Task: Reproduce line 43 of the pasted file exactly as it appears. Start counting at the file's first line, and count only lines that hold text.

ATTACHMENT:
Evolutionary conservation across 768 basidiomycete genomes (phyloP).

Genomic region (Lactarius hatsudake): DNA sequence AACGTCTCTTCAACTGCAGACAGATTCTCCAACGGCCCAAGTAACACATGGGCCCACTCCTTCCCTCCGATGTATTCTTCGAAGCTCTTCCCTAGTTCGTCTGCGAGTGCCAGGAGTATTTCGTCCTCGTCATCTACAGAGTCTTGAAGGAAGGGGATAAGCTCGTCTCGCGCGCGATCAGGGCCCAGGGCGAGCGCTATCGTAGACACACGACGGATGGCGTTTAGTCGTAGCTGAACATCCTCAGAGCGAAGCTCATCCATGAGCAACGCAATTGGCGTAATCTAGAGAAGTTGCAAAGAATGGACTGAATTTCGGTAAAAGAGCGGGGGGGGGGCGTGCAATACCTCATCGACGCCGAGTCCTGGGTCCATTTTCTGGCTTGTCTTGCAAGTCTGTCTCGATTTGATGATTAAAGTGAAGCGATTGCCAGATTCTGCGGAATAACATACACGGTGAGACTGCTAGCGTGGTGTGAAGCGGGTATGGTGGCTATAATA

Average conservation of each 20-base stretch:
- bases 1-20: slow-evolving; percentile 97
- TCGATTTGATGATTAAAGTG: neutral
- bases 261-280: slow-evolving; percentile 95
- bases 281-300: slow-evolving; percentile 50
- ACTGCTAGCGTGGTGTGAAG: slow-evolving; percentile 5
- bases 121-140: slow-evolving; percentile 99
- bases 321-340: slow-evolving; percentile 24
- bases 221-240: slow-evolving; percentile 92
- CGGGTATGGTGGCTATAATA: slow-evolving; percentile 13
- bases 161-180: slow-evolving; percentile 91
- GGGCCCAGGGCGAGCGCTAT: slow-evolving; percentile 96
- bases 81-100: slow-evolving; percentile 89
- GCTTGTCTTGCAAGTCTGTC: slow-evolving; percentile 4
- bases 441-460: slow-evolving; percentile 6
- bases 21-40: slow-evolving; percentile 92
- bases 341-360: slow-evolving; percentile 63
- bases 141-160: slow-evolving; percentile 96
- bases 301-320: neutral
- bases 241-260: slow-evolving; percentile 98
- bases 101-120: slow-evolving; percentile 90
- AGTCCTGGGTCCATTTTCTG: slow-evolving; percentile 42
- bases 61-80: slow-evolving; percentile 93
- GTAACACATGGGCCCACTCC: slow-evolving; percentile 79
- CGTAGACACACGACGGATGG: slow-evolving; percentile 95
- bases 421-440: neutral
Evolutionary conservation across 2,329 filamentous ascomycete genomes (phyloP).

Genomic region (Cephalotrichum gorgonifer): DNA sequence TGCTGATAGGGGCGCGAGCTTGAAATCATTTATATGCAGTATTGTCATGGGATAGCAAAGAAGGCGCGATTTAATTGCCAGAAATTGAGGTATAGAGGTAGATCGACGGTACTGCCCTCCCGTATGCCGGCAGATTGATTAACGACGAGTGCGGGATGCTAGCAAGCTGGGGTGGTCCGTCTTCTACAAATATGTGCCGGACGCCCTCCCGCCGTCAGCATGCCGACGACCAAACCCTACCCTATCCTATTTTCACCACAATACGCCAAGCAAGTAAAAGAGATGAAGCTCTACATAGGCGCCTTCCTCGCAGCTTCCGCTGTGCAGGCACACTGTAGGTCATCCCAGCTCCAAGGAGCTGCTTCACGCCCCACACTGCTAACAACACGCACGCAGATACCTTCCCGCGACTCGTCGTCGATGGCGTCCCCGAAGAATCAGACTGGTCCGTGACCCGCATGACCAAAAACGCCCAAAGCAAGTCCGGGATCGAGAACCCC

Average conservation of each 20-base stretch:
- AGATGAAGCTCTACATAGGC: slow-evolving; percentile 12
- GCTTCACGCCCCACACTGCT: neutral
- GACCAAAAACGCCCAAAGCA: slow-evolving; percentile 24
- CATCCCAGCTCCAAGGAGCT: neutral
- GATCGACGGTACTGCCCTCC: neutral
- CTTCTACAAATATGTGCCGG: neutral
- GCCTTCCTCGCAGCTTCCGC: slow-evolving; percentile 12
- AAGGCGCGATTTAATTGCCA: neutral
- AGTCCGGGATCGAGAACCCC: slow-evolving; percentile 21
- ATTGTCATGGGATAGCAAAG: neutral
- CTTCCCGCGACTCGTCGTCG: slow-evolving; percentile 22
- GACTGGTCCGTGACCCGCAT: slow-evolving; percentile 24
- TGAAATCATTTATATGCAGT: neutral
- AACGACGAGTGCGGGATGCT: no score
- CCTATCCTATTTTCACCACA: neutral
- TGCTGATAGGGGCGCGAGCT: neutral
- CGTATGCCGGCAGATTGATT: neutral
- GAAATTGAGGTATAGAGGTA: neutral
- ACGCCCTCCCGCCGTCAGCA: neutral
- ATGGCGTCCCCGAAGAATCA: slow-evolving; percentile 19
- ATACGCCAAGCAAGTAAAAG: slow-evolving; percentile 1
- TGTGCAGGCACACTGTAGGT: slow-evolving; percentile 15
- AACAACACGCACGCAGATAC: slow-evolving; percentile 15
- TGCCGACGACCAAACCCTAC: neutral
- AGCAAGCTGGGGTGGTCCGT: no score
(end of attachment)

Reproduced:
- GACTGGTCCGTGACCCGCAT: slow-evolving; percentile 24